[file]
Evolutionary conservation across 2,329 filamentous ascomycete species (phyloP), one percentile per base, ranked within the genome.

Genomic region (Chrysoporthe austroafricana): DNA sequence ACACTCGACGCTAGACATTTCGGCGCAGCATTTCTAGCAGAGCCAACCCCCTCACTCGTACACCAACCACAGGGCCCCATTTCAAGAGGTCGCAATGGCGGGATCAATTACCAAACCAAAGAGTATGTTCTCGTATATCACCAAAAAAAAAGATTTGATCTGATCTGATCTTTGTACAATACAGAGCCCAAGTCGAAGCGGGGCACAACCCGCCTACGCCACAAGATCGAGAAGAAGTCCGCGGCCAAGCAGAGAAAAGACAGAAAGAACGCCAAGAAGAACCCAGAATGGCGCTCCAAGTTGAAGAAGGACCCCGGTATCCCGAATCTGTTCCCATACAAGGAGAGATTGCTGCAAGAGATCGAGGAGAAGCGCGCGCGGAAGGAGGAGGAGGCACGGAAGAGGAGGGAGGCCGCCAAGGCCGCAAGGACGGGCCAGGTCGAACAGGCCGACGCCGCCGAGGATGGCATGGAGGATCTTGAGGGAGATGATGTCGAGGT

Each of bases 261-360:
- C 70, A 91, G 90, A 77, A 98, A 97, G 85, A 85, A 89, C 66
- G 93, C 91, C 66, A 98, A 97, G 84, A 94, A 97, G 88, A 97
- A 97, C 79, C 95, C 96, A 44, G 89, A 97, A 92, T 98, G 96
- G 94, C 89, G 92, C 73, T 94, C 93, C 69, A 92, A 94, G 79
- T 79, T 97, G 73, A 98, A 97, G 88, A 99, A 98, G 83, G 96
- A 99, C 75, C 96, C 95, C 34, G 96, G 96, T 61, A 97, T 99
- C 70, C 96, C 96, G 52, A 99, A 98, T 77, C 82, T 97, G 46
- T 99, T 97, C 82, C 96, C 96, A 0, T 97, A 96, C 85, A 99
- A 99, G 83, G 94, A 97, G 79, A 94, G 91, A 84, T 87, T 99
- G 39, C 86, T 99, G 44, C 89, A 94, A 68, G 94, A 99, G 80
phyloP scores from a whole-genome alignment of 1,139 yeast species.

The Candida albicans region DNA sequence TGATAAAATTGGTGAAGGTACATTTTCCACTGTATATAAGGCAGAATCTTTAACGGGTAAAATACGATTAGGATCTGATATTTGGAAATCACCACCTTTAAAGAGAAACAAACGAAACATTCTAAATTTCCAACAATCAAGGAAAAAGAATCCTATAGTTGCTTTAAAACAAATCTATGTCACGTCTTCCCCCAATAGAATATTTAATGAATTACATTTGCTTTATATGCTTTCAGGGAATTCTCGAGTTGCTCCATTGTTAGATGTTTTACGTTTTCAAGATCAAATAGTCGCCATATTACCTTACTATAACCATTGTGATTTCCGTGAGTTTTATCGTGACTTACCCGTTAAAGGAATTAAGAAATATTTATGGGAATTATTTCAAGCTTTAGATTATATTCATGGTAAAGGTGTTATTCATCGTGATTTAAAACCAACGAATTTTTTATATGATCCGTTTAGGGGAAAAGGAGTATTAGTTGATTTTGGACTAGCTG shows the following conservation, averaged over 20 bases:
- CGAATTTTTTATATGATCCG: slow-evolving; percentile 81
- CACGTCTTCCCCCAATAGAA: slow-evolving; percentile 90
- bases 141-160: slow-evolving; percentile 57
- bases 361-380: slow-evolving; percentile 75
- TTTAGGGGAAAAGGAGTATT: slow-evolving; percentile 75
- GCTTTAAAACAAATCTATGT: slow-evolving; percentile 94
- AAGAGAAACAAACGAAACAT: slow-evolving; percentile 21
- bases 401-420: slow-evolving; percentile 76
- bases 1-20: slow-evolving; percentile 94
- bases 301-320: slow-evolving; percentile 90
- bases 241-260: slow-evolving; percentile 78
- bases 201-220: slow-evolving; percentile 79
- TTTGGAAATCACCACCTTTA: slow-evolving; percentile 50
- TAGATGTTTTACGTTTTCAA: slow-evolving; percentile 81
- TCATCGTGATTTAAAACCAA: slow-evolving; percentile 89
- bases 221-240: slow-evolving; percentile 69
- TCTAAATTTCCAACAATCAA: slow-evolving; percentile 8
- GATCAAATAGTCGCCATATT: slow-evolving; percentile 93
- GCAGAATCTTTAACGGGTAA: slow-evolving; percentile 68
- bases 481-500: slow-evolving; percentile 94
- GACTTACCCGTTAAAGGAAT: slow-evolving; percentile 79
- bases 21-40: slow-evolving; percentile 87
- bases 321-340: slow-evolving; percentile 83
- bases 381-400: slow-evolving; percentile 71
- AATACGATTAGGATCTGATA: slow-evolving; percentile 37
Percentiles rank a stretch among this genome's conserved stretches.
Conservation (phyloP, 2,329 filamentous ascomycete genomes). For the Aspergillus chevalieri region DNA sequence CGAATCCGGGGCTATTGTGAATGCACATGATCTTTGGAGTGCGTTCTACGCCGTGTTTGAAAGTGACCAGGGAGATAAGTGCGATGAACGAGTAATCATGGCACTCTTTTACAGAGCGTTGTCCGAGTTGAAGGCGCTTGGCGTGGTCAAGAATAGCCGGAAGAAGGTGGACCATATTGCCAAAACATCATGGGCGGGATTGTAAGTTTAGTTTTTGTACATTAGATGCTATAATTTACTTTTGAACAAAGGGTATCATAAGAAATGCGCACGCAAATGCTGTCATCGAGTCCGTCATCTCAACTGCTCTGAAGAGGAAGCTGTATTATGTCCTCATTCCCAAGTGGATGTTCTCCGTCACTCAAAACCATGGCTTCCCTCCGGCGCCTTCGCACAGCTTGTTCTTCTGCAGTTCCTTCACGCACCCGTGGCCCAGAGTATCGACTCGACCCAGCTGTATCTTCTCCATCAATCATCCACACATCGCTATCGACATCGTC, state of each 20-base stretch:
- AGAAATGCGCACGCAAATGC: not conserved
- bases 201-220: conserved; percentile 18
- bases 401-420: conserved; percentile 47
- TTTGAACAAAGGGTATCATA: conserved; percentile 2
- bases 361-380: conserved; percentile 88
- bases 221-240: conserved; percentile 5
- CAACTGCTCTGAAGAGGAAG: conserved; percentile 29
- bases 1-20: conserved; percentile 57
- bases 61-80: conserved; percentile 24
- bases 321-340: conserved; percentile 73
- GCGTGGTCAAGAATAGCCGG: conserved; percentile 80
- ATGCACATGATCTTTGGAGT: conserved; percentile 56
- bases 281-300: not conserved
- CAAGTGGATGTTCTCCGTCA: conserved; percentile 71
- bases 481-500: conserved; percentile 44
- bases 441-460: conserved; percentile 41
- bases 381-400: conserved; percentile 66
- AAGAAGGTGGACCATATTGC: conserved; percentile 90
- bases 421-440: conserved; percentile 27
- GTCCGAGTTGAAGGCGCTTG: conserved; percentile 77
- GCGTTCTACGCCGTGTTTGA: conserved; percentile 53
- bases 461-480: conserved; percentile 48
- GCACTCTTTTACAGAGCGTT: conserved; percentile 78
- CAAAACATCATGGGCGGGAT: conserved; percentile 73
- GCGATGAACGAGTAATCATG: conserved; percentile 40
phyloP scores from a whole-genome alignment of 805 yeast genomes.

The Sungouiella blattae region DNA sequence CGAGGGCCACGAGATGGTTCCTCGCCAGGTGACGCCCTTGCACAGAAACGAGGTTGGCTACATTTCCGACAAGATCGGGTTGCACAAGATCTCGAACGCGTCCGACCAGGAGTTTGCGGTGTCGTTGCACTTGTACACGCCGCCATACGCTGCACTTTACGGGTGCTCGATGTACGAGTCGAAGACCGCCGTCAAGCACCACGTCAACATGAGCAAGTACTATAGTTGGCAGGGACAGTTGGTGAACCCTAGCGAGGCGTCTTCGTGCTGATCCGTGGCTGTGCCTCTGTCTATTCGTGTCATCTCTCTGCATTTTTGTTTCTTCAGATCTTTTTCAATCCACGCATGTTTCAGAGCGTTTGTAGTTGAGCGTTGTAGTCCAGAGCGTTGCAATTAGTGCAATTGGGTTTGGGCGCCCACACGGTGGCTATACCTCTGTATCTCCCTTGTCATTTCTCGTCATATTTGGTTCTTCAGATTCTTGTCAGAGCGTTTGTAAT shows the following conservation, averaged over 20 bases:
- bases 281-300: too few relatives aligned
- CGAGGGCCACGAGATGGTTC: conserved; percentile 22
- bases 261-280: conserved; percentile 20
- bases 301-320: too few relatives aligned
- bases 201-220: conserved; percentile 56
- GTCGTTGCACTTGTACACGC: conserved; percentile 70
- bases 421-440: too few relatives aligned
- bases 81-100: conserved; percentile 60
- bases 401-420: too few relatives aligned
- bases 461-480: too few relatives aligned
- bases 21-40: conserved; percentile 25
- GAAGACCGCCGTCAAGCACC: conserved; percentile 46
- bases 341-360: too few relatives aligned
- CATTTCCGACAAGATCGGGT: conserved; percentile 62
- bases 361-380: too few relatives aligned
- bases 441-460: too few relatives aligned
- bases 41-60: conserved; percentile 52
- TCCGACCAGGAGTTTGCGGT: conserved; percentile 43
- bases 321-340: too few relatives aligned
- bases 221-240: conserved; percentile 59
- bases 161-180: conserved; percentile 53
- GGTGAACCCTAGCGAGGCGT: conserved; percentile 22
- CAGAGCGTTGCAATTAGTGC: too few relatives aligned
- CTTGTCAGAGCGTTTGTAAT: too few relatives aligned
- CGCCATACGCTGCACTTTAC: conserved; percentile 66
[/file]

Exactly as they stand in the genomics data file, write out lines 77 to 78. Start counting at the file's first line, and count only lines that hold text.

- bases 81-100: conserved; percentile 60
- bases 401-420: too few relatives aligned